Unintended Consequences of The Social Web

At the Nebraska Library Commission we have a flickr account to which we post photos of NE libraries, and NLC-related events. As we don’t post daily, or even weekly some times, we’re generally happy to find out that someone has added one of our photos to their favorites. 

This morning one of our staff noticed that one of our library photos was added as a favorite by another flickr user. She clicked on the link for that user’s photos and was presented with the "this account is not within your safe search settings, do you still wish to see the photos" page and she clicked ok. The photos were, as you may guess, rather pornographic. So, technically, there is a link on one of our pages in flickr to a page that would be considered rather inappropriate to many possibly even offensive.

In flickr one user can block another. By doing so, they can still see your photos but they are not allowed to add any of your photos as favorites thereby removing the link. We have since blocked this user but doing this raised some distinct and important issues in my mind. I asked that we discuss this and here’s the two original responses I received from coworkers: (quoted with permission)

There is also the issue of people who don’t understand the internet and don’t understand that things like this can happen purely by accident, and that we (the NLC) did not have any control over this.  Some of these same people will simply see a state agency linking to a full-on porn site, and nothing else.  I’d hate to be the person who has to take that call.  Or who has to justify the expense to the auditors (NLC has paid for a pro account).

We all know that when people use the internet and tools like flickr, there is no guarantee that they won’t stumble on sites/pictures that are offensive.  But why would we leave a link in our NLC account that would directly lead viewers to something that most would probably agree to be inappropriate for a public forum?  If we want libraries to use Flickr and they see something like this and think it might happen to them and think there is no recourse, I am afraid they will be scared off.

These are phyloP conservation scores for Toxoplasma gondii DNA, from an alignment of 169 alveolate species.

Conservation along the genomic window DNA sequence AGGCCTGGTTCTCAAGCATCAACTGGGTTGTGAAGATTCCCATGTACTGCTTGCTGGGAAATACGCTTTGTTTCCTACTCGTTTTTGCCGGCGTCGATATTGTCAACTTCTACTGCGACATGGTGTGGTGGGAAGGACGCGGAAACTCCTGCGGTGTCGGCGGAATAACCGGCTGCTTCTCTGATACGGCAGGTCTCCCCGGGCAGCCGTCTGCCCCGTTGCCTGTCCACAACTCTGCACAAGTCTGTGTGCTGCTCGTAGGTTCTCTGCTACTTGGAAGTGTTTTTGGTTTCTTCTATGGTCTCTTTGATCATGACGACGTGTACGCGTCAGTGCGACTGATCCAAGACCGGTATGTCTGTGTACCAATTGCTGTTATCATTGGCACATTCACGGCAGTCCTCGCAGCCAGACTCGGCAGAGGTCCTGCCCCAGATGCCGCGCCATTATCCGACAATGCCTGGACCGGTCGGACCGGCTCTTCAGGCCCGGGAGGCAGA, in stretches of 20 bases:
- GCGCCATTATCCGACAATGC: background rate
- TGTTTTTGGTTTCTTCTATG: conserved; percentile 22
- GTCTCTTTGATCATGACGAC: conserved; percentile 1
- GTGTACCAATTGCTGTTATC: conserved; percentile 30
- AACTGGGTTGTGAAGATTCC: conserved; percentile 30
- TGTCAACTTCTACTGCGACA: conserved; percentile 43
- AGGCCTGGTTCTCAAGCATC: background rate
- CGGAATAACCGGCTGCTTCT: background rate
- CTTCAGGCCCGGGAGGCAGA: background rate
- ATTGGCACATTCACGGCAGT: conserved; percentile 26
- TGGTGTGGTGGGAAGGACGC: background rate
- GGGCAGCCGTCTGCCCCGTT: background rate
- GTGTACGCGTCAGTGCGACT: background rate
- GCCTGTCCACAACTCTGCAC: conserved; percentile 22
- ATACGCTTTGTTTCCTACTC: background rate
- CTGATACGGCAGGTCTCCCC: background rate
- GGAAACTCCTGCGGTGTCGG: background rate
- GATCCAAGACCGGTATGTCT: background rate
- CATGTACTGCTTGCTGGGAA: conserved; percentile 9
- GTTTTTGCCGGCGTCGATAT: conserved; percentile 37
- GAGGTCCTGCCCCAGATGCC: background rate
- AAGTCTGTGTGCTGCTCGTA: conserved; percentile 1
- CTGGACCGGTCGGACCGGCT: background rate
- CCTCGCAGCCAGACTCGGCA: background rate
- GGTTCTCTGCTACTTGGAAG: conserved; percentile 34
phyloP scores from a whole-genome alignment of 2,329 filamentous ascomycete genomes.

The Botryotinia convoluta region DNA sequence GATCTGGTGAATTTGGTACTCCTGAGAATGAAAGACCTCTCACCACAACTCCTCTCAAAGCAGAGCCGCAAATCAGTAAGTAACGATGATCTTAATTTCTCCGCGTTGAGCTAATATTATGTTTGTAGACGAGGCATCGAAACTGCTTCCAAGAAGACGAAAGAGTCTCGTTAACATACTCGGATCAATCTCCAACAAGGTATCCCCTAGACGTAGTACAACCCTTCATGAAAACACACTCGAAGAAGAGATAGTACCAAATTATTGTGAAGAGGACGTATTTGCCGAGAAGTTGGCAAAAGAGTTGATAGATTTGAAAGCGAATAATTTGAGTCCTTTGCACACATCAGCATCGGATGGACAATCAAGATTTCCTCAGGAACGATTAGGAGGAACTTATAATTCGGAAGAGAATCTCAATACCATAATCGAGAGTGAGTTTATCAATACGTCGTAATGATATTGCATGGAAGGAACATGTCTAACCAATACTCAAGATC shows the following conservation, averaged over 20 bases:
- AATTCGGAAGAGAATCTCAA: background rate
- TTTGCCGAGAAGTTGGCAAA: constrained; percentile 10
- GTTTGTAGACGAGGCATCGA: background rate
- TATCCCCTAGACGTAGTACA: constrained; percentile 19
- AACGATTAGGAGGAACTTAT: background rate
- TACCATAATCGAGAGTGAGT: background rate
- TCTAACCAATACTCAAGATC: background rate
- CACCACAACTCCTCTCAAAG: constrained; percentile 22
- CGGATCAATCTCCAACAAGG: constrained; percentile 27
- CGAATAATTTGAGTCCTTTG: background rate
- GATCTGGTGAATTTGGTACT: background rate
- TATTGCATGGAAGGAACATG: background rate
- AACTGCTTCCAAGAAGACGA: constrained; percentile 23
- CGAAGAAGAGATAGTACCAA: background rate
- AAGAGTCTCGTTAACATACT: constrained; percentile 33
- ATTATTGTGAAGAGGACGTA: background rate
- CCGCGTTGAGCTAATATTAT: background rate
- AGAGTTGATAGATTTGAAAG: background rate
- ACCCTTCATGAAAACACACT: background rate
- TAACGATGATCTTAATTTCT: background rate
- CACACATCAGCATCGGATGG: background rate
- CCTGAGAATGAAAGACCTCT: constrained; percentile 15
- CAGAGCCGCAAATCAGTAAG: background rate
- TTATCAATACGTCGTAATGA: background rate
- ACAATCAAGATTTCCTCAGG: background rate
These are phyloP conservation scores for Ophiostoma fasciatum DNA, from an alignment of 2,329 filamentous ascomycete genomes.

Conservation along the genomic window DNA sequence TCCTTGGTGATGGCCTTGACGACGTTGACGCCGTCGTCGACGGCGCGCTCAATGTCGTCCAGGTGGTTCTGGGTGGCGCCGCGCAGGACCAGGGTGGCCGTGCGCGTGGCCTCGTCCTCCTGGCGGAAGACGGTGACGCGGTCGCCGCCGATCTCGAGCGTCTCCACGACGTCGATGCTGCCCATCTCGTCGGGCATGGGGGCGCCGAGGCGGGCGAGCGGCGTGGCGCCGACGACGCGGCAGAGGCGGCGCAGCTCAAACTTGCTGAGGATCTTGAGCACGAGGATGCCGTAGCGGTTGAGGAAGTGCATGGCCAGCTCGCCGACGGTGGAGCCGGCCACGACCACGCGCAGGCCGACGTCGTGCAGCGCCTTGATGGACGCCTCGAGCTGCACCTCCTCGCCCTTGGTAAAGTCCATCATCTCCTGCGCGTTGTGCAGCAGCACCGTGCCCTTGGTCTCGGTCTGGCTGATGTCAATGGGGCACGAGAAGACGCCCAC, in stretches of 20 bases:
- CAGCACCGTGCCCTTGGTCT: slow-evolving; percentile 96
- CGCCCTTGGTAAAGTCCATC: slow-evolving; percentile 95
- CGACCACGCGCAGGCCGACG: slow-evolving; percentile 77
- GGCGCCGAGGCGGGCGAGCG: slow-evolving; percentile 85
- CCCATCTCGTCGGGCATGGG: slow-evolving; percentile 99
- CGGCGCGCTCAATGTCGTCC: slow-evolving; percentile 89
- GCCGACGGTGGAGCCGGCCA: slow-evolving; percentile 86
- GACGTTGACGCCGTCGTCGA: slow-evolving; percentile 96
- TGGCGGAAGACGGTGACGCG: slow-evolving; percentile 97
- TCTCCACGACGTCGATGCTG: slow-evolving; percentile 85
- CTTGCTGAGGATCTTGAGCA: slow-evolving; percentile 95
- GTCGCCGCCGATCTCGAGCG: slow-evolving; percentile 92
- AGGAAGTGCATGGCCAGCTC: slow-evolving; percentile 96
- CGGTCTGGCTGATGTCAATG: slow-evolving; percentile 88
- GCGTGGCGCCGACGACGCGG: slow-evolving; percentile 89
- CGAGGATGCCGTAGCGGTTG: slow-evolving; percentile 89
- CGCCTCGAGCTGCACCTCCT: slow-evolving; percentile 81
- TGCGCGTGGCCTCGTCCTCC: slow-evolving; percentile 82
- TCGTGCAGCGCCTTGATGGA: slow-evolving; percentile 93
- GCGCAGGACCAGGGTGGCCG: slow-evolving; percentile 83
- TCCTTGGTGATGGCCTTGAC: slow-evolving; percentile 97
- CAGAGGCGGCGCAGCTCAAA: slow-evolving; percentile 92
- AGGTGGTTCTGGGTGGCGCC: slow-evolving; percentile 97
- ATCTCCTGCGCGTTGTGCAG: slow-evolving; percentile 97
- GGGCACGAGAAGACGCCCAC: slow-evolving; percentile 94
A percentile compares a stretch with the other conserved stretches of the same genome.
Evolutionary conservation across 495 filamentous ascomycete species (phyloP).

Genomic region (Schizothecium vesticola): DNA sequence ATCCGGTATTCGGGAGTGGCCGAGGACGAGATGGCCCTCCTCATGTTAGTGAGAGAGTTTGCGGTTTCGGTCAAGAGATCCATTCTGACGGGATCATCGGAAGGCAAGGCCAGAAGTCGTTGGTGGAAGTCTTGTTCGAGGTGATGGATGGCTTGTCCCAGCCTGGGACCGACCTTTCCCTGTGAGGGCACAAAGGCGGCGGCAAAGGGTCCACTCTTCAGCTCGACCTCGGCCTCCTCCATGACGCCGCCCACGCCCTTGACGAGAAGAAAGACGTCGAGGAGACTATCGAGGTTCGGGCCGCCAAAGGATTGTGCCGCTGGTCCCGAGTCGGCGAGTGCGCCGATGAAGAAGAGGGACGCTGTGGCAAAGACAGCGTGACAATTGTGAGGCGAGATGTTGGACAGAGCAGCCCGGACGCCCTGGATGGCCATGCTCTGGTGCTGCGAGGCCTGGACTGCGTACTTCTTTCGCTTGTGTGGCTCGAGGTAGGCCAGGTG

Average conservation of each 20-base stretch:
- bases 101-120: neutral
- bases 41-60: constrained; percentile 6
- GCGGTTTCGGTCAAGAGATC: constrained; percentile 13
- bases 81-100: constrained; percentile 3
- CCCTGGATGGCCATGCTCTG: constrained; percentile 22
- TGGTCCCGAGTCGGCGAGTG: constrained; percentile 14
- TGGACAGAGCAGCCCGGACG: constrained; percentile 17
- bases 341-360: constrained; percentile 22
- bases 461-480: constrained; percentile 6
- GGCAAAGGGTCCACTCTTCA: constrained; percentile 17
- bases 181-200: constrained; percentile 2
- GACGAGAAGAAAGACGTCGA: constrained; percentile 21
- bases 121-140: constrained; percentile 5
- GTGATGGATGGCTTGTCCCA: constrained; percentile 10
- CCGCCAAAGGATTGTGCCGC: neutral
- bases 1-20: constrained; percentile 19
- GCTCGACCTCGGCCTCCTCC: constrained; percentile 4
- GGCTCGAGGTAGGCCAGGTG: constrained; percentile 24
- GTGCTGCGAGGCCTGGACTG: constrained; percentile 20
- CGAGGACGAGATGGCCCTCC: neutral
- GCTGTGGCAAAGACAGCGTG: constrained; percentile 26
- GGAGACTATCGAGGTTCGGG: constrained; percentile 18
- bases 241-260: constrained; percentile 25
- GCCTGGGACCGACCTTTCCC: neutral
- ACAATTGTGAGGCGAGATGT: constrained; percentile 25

Social networking sites provide users with tools like privacy settings, blocking capabilities, etc.  so that they can use the services in a way that’s comfortable for them.  What’s wrong with using them?  If we don’t think that’s appropriate, why should we leave this link when there is something we can do about it.

Here is a list of my initial concerns and some additional questions that we’re raised when we talked about it verbally:

  • Since we’re a government agency could this be considered censorship?
  • If we block this one user, what’s to stop up from blocking others and who gets to decide who’s blocked and who isn’t?
  • Does allowing this link give any sort of validation to the content of the other user’s account even if the system created the link and not us?
  • Would a link to said content in a blog comment post be any different?
  • In a Social Web world, do we need to allow for links that we wouldn’t create ourselves? Should there be more latitude?
  • Should these sorts of links be removed out of fear of those that control the money might react badly or should we take a chance and use it as a teaching opportunity?
  • Does the appearance of the click-through warning page remove us from any perceived liability? Is the warning page irrelevant? What if the user following the link has turned off safe search in their account (as one co-worker had)? Does that change the situation?

Debate on my blog has been lively of late and I’d love to keep it going. So, library-land and other readers, what do you think? How would you handle this situation? Should we have handled it differently and not blocked the user. Please, let us know.

November 5th, 2007 by